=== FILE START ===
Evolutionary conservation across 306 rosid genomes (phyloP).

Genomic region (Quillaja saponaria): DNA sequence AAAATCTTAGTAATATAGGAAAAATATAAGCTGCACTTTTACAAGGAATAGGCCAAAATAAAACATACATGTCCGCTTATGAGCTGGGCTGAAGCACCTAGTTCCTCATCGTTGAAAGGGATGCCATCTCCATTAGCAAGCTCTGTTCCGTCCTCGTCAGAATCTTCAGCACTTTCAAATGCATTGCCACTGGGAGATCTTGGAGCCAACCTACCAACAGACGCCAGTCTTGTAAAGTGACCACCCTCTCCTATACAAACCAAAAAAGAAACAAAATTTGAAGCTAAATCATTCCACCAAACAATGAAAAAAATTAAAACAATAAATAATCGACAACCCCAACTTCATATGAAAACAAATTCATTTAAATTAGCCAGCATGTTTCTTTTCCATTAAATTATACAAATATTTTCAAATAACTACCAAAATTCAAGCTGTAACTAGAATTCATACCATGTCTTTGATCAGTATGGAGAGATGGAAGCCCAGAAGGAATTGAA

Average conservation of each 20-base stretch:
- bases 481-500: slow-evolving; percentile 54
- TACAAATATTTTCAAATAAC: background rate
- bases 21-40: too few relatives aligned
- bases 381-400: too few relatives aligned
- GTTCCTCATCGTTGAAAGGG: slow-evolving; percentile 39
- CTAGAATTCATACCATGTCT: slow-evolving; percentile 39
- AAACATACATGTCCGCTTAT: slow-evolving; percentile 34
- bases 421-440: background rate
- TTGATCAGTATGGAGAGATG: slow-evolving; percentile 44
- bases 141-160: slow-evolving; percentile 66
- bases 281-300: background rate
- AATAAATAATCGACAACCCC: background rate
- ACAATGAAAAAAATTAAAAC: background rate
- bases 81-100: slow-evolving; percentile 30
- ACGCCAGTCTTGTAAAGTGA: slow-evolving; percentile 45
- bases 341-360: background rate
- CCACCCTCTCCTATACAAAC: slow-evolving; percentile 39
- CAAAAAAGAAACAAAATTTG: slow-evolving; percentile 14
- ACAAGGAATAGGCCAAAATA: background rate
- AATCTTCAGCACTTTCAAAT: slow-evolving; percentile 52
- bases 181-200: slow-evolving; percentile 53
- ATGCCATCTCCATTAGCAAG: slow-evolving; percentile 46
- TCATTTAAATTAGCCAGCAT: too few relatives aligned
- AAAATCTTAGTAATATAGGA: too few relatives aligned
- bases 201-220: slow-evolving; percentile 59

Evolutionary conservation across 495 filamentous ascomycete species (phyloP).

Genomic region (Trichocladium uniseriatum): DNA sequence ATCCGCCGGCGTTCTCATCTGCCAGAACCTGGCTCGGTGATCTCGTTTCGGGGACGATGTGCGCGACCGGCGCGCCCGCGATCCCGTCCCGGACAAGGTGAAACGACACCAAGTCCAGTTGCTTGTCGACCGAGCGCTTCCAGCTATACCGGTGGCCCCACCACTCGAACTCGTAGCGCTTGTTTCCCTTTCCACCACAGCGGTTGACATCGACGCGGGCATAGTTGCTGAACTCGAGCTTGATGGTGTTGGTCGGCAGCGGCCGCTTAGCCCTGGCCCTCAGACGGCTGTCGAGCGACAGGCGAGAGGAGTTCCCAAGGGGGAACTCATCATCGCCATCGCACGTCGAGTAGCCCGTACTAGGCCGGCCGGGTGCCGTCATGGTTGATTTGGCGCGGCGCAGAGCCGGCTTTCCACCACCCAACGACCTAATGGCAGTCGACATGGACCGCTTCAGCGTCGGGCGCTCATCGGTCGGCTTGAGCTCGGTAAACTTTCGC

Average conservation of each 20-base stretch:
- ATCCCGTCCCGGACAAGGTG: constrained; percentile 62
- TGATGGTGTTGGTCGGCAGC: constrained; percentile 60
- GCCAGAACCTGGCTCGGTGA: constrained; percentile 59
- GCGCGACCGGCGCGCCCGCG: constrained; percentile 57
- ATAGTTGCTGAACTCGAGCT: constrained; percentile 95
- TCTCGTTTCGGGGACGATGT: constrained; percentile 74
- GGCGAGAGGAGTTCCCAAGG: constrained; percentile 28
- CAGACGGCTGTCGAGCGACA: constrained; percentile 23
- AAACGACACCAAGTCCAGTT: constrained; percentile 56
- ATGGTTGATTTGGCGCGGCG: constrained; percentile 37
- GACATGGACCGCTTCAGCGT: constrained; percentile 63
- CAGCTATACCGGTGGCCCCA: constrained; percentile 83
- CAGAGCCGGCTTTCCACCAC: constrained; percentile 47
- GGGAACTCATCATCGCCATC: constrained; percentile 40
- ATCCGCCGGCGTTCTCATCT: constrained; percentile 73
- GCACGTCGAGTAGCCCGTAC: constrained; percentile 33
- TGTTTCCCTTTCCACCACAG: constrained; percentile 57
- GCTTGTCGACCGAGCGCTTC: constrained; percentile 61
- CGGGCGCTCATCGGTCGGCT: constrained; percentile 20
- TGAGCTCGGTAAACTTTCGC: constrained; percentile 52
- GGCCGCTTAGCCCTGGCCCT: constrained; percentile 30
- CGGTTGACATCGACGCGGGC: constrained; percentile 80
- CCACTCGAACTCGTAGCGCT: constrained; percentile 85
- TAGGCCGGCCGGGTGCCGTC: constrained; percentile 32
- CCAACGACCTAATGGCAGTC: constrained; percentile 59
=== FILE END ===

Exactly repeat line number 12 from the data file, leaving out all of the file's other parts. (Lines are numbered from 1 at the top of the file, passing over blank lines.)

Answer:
- TTGATCAGTATGGAGAGATG: slow-evolving; percentile 44